• Internal Candidates: at my work place the internal candidate scenario is often quite the adventure.  First you must ensure internal candidate can pursue an internal role (by following established protocols), 2nd you must control both the candidate & manager exchanges whenever possible and let both parties know expectations on the timelines for decision as well instruct hiring manager to make you aware immediately of any contact one receives on this front.  If you do not control this one area - it can blow up politically.  You must let candidate know to funnel everything through you, be on top of the exchanges from beginning to end, instruct your manager to kindly tell candidate that the recruiter "needs to speak with you first" and cc you.  Own this process and treat it like gold, provide internal candidates the needed window for career advice and investment, the internal candidate experience can be very particular and can also be the one area that can escape your control, you must be smarter than everyone in the process, predict human nature and ensure your protocols are adhered to, and hold others accountable by getting buy-in from HR, hiring manager's manager, candidate's manager, and other stakeholders.  Training may be needed.  It is here that most folks will sometimes circumvent the recruiter to internally get to the hiring manager, in this area, be prepared to coach, and be firm about the importance of the process, provide real-time information and answer questions.  Sometimes folks have an established opinion and may not understand the process and why it happens as it does.  Candidate Control (will be my third series) and Manager Control (addressed previously), go to the heart of time management excellence, and will give you time to be doing what recruiters should be doing boldly: sourcing, finding, and engaging talent.

Some strong thoughts above.  The final elements of staffing desk management and time management are prioritizing by important tasks - A's, B's, C's.

Your A's: Most Pressing Items to be done today - examples include - offer processing, offer negotiation, critical interviews, and positions where manager and candidates are actively engaged.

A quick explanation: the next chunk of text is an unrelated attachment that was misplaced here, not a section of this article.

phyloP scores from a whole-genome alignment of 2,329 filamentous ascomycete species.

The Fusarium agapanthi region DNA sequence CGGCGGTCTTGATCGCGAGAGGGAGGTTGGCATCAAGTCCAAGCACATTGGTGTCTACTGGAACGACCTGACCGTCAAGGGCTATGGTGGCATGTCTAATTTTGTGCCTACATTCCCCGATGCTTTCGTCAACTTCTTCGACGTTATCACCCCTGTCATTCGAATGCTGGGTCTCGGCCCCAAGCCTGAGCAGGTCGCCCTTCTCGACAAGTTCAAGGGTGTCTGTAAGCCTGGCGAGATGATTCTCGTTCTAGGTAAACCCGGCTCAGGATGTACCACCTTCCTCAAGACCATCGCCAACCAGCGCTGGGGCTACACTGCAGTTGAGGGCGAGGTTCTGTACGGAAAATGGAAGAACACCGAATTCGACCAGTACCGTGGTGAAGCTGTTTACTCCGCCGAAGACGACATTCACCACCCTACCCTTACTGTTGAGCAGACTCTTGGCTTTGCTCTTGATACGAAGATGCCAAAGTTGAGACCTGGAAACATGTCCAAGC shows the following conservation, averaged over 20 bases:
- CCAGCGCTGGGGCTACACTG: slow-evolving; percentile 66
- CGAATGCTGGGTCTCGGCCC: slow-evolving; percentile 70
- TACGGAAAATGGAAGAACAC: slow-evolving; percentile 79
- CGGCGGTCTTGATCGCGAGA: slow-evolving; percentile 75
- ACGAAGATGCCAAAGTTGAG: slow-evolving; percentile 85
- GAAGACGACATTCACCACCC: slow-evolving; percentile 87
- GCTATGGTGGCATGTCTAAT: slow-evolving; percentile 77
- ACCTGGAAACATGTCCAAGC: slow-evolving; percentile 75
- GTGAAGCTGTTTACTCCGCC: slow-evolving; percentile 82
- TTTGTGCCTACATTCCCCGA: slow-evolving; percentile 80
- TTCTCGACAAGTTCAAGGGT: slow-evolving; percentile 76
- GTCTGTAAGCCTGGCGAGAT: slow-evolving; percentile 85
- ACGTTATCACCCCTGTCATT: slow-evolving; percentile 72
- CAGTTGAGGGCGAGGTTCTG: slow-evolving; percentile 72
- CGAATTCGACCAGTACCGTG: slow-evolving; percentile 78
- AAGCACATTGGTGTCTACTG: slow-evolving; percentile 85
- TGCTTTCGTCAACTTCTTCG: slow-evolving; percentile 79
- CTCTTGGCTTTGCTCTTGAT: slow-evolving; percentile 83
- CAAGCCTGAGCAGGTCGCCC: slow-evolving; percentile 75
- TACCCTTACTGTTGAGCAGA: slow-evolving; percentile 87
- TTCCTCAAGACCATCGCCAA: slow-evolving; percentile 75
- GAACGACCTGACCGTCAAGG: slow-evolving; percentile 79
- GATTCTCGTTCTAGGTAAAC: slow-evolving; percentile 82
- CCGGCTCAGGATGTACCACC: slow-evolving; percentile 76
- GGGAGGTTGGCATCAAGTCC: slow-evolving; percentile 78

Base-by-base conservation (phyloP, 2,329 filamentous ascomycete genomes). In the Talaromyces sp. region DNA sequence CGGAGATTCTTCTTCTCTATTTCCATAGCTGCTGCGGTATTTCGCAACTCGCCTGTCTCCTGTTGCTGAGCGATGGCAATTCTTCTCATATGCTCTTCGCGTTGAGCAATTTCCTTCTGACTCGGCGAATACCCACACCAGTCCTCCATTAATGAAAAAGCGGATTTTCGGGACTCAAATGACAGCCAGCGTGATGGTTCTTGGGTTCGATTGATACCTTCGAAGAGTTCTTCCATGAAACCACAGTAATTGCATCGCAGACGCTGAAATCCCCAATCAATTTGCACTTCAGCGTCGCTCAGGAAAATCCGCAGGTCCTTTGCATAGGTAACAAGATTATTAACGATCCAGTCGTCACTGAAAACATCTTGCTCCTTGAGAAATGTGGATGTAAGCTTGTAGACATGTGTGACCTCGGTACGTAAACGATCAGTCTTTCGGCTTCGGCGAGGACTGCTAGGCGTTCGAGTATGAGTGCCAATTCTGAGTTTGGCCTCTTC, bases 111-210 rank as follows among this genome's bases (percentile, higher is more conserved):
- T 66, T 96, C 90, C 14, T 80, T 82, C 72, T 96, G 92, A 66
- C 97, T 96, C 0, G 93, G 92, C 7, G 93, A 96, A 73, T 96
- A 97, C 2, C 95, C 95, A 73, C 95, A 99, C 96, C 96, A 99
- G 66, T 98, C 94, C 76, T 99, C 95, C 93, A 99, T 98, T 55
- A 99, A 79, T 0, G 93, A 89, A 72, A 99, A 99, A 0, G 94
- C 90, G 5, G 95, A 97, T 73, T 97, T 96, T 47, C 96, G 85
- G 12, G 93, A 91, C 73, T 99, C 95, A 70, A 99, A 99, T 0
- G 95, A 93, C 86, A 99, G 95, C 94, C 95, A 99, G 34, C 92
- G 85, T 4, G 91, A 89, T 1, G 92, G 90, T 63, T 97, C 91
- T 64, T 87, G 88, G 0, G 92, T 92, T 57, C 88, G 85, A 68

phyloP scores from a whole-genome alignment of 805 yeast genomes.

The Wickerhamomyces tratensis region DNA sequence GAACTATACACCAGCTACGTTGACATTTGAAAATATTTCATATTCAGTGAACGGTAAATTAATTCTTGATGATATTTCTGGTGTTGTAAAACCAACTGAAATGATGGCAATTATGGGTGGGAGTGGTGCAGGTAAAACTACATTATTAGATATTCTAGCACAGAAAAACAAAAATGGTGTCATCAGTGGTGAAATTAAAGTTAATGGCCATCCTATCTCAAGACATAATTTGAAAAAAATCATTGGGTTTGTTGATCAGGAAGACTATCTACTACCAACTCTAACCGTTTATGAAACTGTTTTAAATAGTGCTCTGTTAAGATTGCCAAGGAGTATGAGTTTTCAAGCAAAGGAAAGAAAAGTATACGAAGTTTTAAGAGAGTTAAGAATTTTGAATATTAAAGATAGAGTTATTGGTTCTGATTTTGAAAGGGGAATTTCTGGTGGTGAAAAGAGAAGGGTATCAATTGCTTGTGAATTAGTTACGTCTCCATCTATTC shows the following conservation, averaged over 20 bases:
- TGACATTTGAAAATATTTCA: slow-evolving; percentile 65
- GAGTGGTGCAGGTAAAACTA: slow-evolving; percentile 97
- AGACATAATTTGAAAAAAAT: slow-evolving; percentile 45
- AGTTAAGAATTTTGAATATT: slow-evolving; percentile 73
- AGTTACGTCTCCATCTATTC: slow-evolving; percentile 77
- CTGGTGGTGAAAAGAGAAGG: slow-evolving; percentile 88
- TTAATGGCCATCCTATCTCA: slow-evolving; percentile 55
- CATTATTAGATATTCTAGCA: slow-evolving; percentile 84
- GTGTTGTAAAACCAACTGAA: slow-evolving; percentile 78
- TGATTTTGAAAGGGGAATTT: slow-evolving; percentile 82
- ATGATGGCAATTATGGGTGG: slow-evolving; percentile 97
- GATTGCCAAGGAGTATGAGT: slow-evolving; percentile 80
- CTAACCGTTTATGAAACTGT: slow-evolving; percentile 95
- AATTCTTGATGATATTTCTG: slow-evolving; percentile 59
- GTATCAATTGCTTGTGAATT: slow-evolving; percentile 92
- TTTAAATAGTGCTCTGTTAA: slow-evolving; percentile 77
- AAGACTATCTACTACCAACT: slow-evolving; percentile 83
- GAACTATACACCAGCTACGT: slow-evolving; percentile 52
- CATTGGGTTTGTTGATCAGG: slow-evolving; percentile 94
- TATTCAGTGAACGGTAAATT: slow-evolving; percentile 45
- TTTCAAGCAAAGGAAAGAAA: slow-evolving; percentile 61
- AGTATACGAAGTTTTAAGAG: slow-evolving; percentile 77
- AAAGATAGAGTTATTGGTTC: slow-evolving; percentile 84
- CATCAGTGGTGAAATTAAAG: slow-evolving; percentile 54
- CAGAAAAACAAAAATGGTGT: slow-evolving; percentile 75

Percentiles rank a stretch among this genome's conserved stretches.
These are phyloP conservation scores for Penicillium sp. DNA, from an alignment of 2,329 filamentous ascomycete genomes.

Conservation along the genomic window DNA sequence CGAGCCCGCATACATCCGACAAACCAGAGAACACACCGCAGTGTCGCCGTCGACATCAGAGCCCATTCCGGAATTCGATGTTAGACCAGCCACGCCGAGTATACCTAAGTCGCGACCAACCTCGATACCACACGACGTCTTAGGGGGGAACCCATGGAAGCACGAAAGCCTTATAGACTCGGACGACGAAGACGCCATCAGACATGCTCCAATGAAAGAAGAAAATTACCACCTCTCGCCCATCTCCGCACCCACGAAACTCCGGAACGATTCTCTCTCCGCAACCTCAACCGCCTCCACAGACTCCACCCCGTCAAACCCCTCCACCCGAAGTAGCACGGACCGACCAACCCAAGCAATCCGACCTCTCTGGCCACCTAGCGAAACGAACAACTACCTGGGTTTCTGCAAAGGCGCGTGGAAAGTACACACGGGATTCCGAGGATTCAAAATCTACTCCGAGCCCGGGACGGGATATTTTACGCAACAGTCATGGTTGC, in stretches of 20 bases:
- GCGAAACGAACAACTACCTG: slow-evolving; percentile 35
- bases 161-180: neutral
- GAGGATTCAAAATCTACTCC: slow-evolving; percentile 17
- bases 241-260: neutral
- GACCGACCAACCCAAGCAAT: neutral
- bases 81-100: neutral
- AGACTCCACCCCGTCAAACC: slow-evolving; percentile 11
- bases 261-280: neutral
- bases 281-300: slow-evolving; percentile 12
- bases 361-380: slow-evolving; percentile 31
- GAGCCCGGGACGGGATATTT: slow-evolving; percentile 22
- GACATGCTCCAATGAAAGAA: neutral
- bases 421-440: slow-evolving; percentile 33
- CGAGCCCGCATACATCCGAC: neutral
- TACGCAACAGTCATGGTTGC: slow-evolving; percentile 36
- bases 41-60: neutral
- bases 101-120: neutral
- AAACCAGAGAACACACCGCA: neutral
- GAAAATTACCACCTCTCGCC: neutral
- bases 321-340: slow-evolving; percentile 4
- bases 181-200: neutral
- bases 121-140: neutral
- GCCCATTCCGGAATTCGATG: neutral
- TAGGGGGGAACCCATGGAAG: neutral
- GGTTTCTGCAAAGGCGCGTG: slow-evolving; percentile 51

Your B's: Need to be done - but timeline isn't as urgent - could be the screening process for one requirement, the submittal process, interview set-ups, things that may be done "tomorrow" and don't need to be done "today".  Hiring managers and Candidates are engaged but not beating down the door to get to the goal, and can "wait".  Setting a new intake session to begin a new process.

Your C's: Nice to dos - if you can't get to your B's these are last priority, perhaps those items such as returning a phone call, following up with a hard to reach manager, checking on future pipelines for new candidate needs, reaching out to the hiring manager that hasn't returned calls, but one more call "could help".  Anything that might wait and is not a critical deadline today - could be 2-3 weeks out.

Also Sourcing Prioritization - key to your future success, being prepared before the need arises by real time talent engagement to a future need and anticipating the horizon.  This is also key.

Finally - setting a planner and reviewing key elements are vital.  Looking at calendar items that you wish to achieve and setting your goals and seeing what is on the horizon is key, reviewing your requisition report for length of time open, responsiveness, interview feedback items and more can all be vital places to maneuver.

Staffing Desk Management or Taking control and getting rid of the "Smoke and Mirrors" affect.  Vital to today's staffing process, will help with work life balance, and efficiency and happiness of both managers and candidates.  That's the essence of a good staffing focal point - and all starts with affective planning and prioritization.

***This post is of my own creation and in no way represents the thoughts, opinions, or represents ADP's focus in any way.  This post is of my own - I am solely responsible for it's content.  I am a proud ADP Recruiting Associate.

Views: 866

Comment by Jai Turner on August 29, 2013 at 9:43pm

Very good read! I enjoyed this! Yes, very helpful for me...

Comment by Mike Rasmussen on August 30, 2013 at 3:12am

Glad you enjoyed it.  I'm writing a several part series on staffing fundamentals that I pick up from day to day in my staffing desk - feel free to share!